More sanctions likely on Iranian regime, says US national security adviser

US National Security Adviser John Bolton vows no letup in punitive measures against Iran. (AFP file photo)
Updated 10 November 2018

More sanctions likely on Iranian regime, says US national security adviser

  • Bolton says two rounds of unilateral US sanctions had had a “quite significant” effect on the Iranian economy and the country’s actions abroad
  • The International Monetary Fund (IMF) forecasts that the sanctions will cause Iran’s economy to contract 1.5 percent this year and 3.6 percent next year

PARIS: US National Security Adviser John Bolton said that more sanctions were possible on Iran just days after a new round of measures touted as the most punishing ever on Tehran entered into force.

Bolton said two rounds of unilateral US sanctions introduced by President Donald Trump in August and most recently on Monday had had a “quite significant” effect on the Iranian economy and the country’s actions abroad.

“I think that you’re going to see even more sanctions coming into play over time and much tighter enforcement of the sanctions,” Bolton said in Paris.

Asked what would be the target of the sanctions, he replied: “There are other things we can do in the terrorism and counterterrorism area.”

The International Monetary Fund (IMF) forecasts that the sanctions will cause Iran’s economy to contract 1.5 percent this year and 3.6 percent next year — pain that Trump has boasted about.

“We’ve seen indications that it has affected their belligerent activity in Iraq, Syria and Yemen. Not enough yet, but it’s beginning to have that effect,” Bolton said.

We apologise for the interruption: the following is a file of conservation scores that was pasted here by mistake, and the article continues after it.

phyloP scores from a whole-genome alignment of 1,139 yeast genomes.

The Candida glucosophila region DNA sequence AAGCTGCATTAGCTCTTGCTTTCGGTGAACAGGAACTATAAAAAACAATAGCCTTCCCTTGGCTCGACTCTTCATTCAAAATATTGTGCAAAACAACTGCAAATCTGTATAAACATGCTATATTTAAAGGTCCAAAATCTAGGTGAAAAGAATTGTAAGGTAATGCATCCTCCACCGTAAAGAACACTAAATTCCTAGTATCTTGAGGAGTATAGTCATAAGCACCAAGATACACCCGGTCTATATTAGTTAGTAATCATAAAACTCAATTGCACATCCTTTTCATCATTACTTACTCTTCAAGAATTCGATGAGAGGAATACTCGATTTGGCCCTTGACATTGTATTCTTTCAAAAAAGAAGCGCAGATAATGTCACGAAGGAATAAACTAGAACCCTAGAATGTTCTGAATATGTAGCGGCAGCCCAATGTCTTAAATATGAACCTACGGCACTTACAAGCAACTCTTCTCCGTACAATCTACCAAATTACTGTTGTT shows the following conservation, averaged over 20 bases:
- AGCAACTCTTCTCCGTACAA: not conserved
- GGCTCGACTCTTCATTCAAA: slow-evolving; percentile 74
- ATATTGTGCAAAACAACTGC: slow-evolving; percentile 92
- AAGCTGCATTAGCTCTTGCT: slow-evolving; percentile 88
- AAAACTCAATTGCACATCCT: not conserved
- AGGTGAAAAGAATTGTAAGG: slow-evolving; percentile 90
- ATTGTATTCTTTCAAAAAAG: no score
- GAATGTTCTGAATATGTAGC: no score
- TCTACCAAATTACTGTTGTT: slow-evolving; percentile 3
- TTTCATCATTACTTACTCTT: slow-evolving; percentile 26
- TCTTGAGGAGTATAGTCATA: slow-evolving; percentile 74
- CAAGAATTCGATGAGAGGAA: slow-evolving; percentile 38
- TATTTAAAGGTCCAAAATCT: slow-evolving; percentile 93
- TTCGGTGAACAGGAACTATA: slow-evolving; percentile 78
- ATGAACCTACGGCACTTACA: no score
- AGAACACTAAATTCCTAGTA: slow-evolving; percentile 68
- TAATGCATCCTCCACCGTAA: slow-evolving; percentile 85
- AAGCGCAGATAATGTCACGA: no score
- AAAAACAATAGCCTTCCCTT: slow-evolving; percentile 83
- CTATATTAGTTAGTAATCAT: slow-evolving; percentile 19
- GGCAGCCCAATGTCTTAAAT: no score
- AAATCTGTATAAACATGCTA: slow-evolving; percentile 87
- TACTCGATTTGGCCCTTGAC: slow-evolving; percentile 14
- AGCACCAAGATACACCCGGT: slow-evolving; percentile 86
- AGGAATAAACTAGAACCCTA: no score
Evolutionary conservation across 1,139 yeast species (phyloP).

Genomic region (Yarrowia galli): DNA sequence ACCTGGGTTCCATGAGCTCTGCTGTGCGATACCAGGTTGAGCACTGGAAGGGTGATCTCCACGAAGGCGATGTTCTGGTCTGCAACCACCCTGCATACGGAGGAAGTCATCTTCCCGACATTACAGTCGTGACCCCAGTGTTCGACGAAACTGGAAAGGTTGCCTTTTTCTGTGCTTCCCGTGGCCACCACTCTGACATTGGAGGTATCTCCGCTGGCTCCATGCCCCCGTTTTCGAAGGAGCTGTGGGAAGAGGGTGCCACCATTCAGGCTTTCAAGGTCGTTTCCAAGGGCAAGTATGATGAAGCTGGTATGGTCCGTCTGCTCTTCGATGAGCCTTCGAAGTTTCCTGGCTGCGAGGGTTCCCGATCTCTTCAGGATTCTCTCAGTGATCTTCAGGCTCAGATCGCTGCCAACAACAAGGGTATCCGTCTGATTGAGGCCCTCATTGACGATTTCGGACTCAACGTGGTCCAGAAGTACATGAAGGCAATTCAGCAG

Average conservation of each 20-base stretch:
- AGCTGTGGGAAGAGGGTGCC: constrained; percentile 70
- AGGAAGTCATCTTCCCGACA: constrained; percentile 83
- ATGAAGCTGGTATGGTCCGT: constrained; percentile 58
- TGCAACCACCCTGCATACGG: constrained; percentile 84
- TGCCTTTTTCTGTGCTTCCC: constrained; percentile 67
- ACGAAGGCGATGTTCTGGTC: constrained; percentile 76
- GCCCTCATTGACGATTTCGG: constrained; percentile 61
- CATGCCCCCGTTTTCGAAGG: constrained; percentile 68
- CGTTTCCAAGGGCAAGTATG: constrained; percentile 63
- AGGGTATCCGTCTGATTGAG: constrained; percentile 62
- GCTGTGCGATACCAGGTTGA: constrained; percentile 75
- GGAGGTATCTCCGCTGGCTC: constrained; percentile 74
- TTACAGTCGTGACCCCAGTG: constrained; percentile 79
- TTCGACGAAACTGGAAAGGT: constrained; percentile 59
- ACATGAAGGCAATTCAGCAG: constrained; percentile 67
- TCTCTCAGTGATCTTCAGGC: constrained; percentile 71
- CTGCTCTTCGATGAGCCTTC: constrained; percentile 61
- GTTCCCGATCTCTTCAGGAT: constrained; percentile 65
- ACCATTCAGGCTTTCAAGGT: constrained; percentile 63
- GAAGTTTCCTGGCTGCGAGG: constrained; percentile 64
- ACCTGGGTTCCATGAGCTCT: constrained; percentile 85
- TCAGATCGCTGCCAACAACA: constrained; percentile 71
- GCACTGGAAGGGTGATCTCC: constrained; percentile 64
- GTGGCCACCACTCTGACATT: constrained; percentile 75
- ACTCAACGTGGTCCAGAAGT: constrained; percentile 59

“We’ve seen a continuation and exacerbation of political discontent inside Iran. That opposition continues to manifest itself. Economically the Iranian currency is going through the floor, inflation has quadrupled and the country is clearly in recession.”

He said “the objective is still to drive Iranians exports of oil to zero” despite waivers given to the biggest buyers of Iranian oil, including China, India and South Korea.

“It’s with some satisfaction that I noticed today the price of oil is down. We have worked with the Saudi Arabia, the UAE, and other producers to make sure production is up so that historic buyers of Iranian oil are not disadvantaged,” he added.

Bolton spoke as Iranian President Hassan Rouhani said that US sanctions have had no effect on Iran’s economy because Washington had already practically reimposed them earlier.

“The sanctions have had no impact on our economy because America had already used all the weapons at its disposal and there was nothing new to use against us,” Rouhani said in remarks carried live on state television on Saturday.

“They just issued a long list of banks, their branches ... and airlines and their planes. And this shows that they are merely trying to affect the Iranian nation psychologically,” Rouhani said.

The US said it would temporarily allow eight importers to keep buying Iranian oil when it reimposed sanctions last Monday aimed at forcing Tehran to curb its nuclear, missile and regional activities.

“It has now become clear that America cannot cut Iran’s oil exports to zero,” Rouhani added, speaking after a weekly meeting with the heads of the parliament and the judiciary.


Man shot dead as Lebanese army disperse protesters

Updated 13 November 2019

Man shot dead as Lebanese army disperse protesters

  • The death is the second during the nationwide protests that have paralyzed the country

BEIRUT: A man was shot dead south of Beirut after the army opened fire to disperse protesters blocking roads, Lebanese state media said Wednesday, nearly a month into an unprecedented anti-graft street movement.